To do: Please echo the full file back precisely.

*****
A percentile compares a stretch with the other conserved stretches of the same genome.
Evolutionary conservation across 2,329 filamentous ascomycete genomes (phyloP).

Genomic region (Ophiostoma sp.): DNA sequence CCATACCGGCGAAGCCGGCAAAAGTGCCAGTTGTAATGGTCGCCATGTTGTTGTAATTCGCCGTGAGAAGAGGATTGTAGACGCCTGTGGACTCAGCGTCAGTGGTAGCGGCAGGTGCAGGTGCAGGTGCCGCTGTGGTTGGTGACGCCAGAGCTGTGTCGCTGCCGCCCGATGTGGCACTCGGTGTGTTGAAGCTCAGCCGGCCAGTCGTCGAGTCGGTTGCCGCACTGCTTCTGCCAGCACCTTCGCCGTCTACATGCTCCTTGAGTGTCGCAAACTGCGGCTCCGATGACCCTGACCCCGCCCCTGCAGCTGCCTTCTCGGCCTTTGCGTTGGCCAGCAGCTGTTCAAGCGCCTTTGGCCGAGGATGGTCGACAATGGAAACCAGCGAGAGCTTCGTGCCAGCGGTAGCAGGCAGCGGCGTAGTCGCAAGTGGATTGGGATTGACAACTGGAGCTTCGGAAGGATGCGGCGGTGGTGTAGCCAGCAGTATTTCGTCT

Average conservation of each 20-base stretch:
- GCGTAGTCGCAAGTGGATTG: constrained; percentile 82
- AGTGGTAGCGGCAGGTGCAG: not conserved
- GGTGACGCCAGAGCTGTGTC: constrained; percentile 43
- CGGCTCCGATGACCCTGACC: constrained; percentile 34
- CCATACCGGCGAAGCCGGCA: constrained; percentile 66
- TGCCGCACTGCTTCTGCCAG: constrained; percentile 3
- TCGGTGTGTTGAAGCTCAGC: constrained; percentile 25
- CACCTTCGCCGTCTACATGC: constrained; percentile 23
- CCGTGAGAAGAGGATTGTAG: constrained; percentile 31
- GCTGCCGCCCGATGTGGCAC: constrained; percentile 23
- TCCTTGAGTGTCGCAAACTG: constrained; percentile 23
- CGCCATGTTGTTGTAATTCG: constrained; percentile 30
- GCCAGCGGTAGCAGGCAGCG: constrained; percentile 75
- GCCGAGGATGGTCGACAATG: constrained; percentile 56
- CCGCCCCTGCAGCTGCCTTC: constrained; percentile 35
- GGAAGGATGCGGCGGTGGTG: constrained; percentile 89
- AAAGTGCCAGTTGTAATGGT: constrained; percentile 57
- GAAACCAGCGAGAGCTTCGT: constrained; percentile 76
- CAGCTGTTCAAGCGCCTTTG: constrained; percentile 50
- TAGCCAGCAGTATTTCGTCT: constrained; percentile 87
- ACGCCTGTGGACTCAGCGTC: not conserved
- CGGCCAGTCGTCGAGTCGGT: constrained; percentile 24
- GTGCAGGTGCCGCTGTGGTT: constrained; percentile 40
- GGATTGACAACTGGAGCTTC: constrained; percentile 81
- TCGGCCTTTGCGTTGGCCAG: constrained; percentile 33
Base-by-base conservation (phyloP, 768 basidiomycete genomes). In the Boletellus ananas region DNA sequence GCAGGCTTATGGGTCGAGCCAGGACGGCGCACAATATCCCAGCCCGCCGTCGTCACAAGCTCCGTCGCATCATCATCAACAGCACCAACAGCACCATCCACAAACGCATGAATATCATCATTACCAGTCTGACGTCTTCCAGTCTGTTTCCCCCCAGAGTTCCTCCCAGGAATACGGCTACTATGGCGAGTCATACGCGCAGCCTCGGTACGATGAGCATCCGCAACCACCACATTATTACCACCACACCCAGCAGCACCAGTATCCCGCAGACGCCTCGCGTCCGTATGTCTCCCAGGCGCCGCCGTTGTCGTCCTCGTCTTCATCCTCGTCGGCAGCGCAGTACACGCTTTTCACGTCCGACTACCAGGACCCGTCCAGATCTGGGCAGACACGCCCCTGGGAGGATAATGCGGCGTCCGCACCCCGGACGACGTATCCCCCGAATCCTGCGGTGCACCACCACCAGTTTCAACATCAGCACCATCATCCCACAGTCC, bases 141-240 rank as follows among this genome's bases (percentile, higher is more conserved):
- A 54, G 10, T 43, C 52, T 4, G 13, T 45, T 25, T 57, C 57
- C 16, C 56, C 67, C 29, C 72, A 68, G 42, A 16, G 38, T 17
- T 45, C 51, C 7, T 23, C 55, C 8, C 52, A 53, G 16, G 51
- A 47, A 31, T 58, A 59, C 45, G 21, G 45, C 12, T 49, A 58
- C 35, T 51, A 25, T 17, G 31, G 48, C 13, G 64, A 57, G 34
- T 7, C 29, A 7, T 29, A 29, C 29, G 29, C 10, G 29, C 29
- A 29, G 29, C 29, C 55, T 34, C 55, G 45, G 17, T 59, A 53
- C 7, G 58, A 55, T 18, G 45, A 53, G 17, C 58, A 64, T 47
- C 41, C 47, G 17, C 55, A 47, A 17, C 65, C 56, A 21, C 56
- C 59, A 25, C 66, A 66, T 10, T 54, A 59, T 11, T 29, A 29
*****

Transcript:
A percentile compares a stretch with the other conserved stretches of the same genome.
Evolutionary conservation across 2,329 filamentous ascomycete genomes (phyloP).

Genomic region (Ophiostoma sp.): DNA sequence CCATACCGGCGAAGCCGGCAAAAGTGCCAGTTGTAATGGTCGCCATGTTGTTGTAATTCGCCGTGAGAAGAGGATTGTAGACGCCTGTGGACTCAGCGTCAGTGGTAGCGGCAGGTGCAGGTGCAGGTGCCGCTGTGGTTGGTGACGCCAGAGCTGTGTCGCTGCCGCCCGATGTGGCACTCGGTGTGTTGAAGCTCAGCCGGCCAGTCGTCGAGTCGGTTGCCGCACTGCTTCTGCCAGCACCTTCGCCGTCTACATGCTCCTTGAGTGTCGCAAACTGCGGCTCCGATGACCCTGACCCCGCCCCTGCAGCTGCCTTCTCGGCCTTTGCGTTGGCCAGCAGCTGTTCAAGCGCCTTTGGCCGAGGATGGTCGACAATGGAAACCAGCGAGAGCTTCGTGCCAGCGGTAGCAGGCAGCGGCGTAGTCGCAAGTGGATTGGGATTGACAACTGGAGCTTCGGAAGGATGCGGCGGTGGTGTAGCCAGCAGTATTTCGTCT

Average conservation of each 20-base stretch:
- GCGTAGTCGCAAGTGGATTG: constrained; percentile 82
- AGTGGTAGCGGCAGGTGCAG: not conserved
- GGTGACGCCAGAGCTGTGTC: constrained; percentile 43
- CGGCTCCGATGACCCTGACC: constrained; percentile 34
- CCATACCGGCGAAGCCGGCA: constrained; percentile 66
- TGCCGCACTGCTTCTGCCAG: constrained; percentile 3
- TCGGTGTGTTGAAGCTCAGC: constrained; percentile 25
- CACCTTCGCCGTCTACATGC: constrained; percentile 23
- CCGTGAGAAGAGGATTGTAG: constrained; percentile 31
- GCTGCCGCCCGATGTGGCAC: constrained; percentile 23
- TCCTTGAGTGTCGCAAACTG: constrained; percentile 23
- CGCCATGTTGTTGTAATTCG: constrained; percentile 30
- GCCAGCGGTAGCAGGCAGCG: constrained; percentile 75
- GCCGAGGATGGTCGACAATG: constrained; percentile 56
- CCGCCCCTGCAGCTGCCTTC: constrained; percentile 35
- GGAAGGATGCGGCGGTGGTG: constrained; percentile 89
- AAAGTGCCAGTTGTAATGGT: constrained; percentile 57
- GAAACCAGCGAGAGCTTCGT: constrained; percentile 76
- CAGCTGTTCAAGCGCCTTTG: constrained; percentile 50
- TAGCCAGCAGTATTTCGTCT: constrained; percentile 87
- ACGCCTGTGGACTCAGCGTC: not conserved
- CGGCCAGTCGTCGAGTCGGT: constrained; percentile 24
- GTGCAGGTGCCGCTGTGGTT: constrained; percentile 40
- GGATTGACAACTGGAGCTTC: constrained; percentile 81
- TCGGCCTTTGCGTTGGCCAG: constrained; percentile 33
Base-by-base conservation (phyloP, 768 basidiomycete genomes). In the Boletellus ananas region DNA sequence GCAGGCTTATGGGTCGAGCCAGGACGGCGCACAATATCCCAGCCCGCCGTCGTCACAAGCTCCGTCGCATCATCATCAACAGCACCAACAGCACCATCCACAAACGCATGAATATCATCATTACCAGTCTGACGTCTTCCAGTCTGTTTCCCCCCAGAGTTCCTCCCAGGAATACGGCTACTATGGCGAGTCATACGCGCAGCCTCGGTACGATGAGCATCCGCAACCACCACATTATTACCACCACACCCAGCAGCACCAGTATCCCGCAGACGCCTCGCGTCCGTATGTCTCCCAGGCGCCGCCGTTGTCGTCCTCGTCTTCATCCTCGTCGGCAGCGCAGTACACGCTTTTCACGTCCGACTACCAGGACCCGTCCAGATCTGGGCAGACACGCCCCTGGGAGGATAATGCGGCGTCCGCACCCCGGACGACGTATCCCCCGAATCCTGCGGTGCACCACCACCAGTTTCAACATCAGCACCATCATCCCACAGTCC, bases 141-240 rank as follows among this genome's bases (percentile, higher is more conserved):
- A 54, G 10, T 43, C 52, T 4, G 13, T 45, T 25, T 57, C 57
- C 16, C 56, C 67, C 29, C 72, A 68, G 42, A 16, G 38, T 17
- T 45, C 51, C 7, T 23, C 55, C 8, C 52, A 53, G 16, G 51
- A 47, A 31, T 58, A 59, C 45, G 21, G 45, C 12, T 49, A 58
- C 35, T 51, A 25, T 17, G 31, G 48, C 13, G 64, A 57, G 34
- T 7, C 29, A 7, T 29, A 29, C 29, G 29, C 10, G 29, C 29
- A 29, G 29, C 29, C 55, T 34, C 55, G 45, G 17, T 59, A 53
- C 7, G 58, A 55, T 18, G 45, A 53, G 17, C 58, A 64, T 47
- C 41, C 47, G 17, C 55, A 47, A 17, C 65, C 56, A 21, C 56
- C 59, A 25, C 66, A 66, T 10, T 54, A 59, T 11, T 29, A 29